One source said Cable and Kirchner believed the 49ers were using them as leverage to hire Shanahan. Cable interviewed with 49ers co-chair Denise DeBartolo York over the phone on Tuesday, NFL Network reported.

The 49ers are allowed to interview Shanahan for a second time after the Falcons’ NFC Championship game against the Green Bay Packers on Sunday. The 49ers are prohibited from hiring or making a formal contract offer to Shanahan until the Falcons' season has concluded.

The top remaining candidates for the general manager job are believed to be Green Bay executives Brian Gutekunst and Eliot Wolf, Arizona's Terry McDonough and Minnesota's George Paton.

Source: 49ers plan second interview with Shanahan; Cable withdraws name

Source: 49ers plan second interview with Shanahan; Cable withdraws name

The 49ers will interview Atlanta Falcons offensive coordinator Kyle Shanahan after this weekend’s NFC Championship game, a source told CSNBayArea.com on Tuesday.

The only remaining head-coach candidate, Tom Cable, formally withdrew from consideration, according to his agent, Doug Hendrickson. Cable interviewed with the 49ers on Sunday.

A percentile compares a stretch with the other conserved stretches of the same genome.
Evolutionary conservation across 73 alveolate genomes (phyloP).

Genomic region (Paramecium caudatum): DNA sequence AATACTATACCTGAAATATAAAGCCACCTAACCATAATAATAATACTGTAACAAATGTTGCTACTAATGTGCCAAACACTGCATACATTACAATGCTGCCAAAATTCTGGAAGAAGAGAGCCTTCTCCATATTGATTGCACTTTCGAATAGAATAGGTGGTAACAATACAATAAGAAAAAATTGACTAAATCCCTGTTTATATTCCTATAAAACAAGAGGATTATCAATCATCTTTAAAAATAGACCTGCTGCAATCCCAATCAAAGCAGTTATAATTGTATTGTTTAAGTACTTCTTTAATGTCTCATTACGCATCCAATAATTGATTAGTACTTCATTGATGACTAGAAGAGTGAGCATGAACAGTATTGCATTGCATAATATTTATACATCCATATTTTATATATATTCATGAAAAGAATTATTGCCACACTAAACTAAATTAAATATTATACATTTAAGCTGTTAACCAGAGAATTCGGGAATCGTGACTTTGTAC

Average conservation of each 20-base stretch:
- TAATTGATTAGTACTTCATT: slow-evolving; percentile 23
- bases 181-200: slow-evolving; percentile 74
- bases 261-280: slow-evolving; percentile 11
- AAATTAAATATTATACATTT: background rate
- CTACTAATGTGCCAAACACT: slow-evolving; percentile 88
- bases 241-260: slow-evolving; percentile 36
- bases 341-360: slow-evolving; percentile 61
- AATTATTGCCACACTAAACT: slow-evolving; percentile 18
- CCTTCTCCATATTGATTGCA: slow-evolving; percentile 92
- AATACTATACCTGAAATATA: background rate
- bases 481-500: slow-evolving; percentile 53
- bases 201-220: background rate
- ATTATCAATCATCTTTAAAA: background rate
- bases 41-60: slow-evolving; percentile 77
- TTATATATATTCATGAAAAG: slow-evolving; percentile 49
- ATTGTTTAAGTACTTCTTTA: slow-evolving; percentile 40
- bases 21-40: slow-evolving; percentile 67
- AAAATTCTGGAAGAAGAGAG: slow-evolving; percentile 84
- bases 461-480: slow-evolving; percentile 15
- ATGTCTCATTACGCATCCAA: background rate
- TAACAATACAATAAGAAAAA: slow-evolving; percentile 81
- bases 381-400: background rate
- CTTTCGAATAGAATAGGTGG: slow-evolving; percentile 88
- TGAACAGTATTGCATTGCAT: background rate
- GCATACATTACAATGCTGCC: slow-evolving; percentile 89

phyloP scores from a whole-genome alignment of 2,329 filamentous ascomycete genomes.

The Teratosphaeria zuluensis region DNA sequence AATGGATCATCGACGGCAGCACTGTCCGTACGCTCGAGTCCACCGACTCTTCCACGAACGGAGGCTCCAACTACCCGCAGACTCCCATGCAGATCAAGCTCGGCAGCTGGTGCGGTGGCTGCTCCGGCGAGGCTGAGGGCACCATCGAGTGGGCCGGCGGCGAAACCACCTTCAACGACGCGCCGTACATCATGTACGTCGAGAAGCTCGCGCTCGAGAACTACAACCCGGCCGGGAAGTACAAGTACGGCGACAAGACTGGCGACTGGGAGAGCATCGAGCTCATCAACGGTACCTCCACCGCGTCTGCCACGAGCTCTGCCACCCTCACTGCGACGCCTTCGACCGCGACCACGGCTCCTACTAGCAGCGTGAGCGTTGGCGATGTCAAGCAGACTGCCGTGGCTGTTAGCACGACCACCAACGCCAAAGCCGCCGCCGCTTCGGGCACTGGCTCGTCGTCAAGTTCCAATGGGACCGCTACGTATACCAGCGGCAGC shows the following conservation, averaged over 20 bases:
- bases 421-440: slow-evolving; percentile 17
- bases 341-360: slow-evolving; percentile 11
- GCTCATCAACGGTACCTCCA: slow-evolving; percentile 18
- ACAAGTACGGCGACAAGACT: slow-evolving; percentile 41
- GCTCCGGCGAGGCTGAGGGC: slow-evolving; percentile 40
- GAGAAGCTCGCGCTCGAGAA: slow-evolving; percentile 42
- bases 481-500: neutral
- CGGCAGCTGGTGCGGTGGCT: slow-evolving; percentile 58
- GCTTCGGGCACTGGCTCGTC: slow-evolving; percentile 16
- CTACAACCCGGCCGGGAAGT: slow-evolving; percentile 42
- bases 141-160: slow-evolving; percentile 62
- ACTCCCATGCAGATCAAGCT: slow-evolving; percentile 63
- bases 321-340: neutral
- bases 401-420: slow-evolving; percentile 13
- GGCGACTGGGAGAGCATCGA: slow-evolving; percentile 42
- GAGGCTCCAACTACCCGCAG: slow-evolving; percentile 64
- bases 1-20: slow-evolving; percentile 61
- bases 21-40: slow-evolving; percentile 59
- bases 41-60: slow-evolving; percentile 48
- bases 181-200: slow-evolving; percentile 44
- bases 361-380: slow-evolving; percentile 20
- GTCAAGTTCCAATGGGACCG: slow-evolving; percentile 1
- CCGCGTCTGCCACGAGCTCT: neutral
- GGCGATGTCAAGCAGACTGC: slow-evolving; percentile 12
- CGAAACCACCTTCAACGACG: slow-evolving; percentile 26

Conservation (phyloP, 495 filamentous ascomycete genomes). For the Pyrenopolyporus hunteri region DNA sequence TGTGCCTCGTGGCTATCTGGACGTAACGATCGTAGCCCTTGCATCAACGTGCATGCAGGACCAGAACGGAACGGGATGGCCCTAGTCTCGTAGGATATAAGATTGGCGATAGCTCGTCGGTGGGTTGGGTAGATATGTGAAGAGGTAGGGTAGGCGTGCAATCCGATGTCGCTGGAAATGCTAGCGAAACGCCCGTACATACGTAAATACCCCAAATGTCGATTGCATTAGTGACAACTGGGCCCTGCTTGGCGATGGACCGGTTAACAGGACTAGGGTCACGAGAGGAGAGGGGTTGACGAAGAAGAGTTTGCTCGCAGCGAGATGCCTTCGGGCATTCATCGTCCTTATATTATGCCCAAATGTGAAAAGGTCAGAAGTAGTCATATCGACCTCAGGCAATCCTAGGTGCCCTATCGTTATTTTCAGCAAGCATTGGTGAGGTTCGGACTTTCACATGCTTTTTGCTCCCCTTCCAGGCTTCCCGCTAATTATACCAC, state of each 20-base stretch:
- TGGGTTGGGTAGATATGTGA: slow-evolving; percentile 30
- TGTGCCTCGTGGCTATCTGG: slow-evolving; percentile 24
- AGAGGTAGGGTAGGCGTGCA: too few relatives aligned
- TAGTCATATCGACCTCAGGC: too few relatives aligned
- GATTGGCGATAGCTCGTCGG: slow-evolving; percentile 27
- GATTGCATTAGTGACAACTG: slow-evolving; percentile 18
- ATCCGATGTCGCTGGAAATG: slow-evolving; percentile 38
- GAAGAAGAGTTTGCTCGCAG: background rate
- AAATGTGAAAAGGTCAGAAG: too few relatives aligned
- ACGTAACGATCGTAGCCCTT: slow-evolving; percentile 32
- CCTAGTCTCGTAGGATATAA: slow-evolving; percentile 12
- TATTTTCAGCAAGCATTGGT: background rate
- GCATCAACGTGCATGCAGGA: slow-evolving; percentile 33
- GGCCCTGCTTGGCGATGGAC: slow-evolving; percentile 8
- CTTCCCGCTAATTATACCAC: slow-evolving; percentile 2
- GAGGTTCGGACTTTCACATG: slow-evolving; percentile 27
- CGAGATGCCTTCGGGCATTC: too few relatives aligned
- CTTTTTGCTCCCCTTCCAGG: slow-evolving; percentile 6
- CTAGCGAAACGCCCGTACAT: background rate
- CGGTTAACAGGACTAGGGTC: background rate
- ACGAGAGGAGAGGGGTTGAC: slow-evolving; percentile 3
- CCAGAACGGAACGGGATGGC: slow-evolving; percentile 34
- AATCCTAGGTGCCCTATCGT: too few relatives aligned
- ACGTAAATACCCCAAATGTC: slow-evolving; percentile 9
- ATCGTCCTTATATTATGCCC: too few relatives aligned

Meanwhile, the 49ers also have a general manager vacancy to fill. The team is in the process of narrowing down their list of eight candidates, a source said. Seattle’s Trent Kirchner pulled his name from consideration on Tuesday. The 49ers could have a round of second interviews for the GM job.

The 49ers fired coach Chip Kelly and general manager Trent Baalke after the club finished the regular season with a 2-14 record.

The 49ers conducted their first interview with Shanahan on Jan. 6, as allowed by NFL rules, when the Falcons were on their bye in the first week of the playoffs as the NFC’s No. 2 seed.

The 49ers are allowed to conduct a second interview with Shanahan next week, regardless of whether the Falcons advance to the Super Bowl or their season comes to a conclusion against the Green Bay Packers.

If the Falcons advance to the Super Bowl, the 49ers would not be able to make a formal contract offer to Shanahan until following the Super Bowl.

Shanahan, 37, is the son for two-time Super Bowl-winning coach Mike Shanahan. He has served nine NFL seasons as an offensive coordinator. His offenses have ranked in the top-10 of total offense in six of those seasons.

Shanahan interviewed for the head-coaching vacancies with Jacksonville and Denver this offseason. Another scheduled interview with the Los Angeles Rams was canceled when Rams officials could not get to Atlanta due to weather conditions.